Figure 2. The receiver–operator curves of the three different predictors, with AUC-ROC the probability that the classifier will score a randomly drawn positive sample higher than a randomly drawn negative sample. Curves generated with ROCR .
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Retention time prediction is one of the first problems in LC-MS to which statistical modeling was applied, and remains one of the more difficult issues. Several slightly older reviews on existing efforts are already available for this topic [46, 47], each comparing the “gold standard” SSRCalc algorithm  to newer efforts. SSRCalc is based on a simple additive model that calculates retention time as a weighted sum of retention coefficients for the individual residues in a peptide and then corrects for empirical factors such as length influence and the tendency to form helical structures. Yet despite this apparent simplicity, these comparisons show that SSRCalc produces fairly accurate predictions and stacks up relatively well (albeit after inclusion of some additional correction factors such as peptide charge [49, 50]) compared to more complex analytical models .
Machine learning models have also been used to address the retention time prediction problem, including two artificial neural networks-based models by Petritis et al.  and Shinoda et al. , and two SVM regressors by Klammer et al. , and RTPredict . This latter algorithm is based on an oligo-kernel that is integrated into OpenMS .
Compared to these machine learning algorithms, SSRCalc has the advantage of simplicity. Since the variability in combinations of LC columns, gradients, solvents, and conditions is so large, even the best model will need to be retrained or recalibrated to the conditions at hand. The more complex models suffer from the disadvantage that, while their predictive power is higher once they are correctly trained, they are slower to train and need significantly more examples to reach this power (ranging from thousands  to hundreds ). As a result, the costs of training such an algorithm, that is, running many samples on a specific column, may well outweigh the improvements in predictive accuracy offered by the more complex algorithms.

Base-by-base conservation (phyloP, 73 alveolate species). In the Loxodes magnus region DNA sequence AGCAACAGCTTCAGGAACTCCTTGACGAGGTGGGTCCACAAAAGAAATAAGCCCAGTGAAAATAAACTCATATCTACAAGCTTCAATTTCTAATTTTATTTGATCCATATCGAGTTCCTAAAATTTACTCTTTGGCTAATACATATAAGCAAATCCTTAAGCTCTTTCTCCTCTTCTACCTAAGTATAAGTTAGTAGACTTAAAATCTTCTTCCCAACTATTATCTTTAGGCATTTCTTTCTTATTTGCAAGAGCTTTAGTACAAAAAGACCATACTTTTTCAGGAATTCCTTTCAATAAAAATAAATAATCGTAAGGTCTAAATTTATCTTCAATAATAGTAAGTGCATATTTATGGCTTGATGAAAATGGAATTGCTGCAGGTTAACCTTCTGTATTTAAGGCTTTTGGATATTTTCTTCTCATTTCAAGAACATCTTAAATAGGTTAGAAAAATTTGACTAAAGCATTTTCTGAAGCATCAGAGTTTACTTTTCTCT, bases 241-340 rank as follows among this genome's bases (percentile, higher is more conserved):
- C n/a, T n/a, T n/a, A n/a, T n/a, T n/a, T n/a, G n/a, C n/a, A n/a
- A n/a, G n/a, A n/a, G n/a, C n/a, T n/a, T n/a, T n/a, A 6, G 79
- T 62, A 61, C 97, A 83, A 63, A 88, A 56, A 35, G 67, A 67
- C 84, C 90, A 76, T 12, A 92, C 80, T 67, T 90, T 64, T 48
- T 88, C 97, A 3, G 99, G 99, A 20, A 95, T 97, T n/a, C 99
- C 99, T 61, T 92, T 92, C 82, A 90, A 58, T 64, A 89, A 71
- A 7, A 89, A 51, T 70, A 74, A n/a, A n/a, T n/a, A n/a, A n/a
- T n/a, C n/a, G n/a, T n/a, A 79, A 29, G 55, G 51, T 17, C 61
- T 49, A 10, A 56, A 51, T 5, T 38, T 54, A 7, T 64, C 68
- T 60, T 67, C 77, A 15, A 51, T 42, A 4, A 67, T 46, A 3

A more recent review book chapter  covers the latest developments in this subdiscipline, and links to a web tool that can be used to evaluate the performance of predictors by generating scatter plots of measured retention time versus predicted retention time. Currently, the web site only offers this functionality for the authors’ own predictor called rt , a linear model. In their book chapter, the authors correctly note that in earlier reviews there is little agreement on a metric to compare retention time predictors, and they therefore propose standard error between observed and predicted retention times as an appropriate measure. In Moruz et al.  however, where the most recent versions of SSRCalc  and RTPredict  are compared, a different metric is proposed. Moruz et al. use the minimum time deviation in minutes between observed and predicted retention time for 95% of the peptides δt95%. We believe this metric to be a more useful comparator, since it provides direct information about the overall performance of the model, giving users an idea of the accuracy of the typical prediction. Note that the deviation can also be given as a percentage of the total run time rather than in minutes.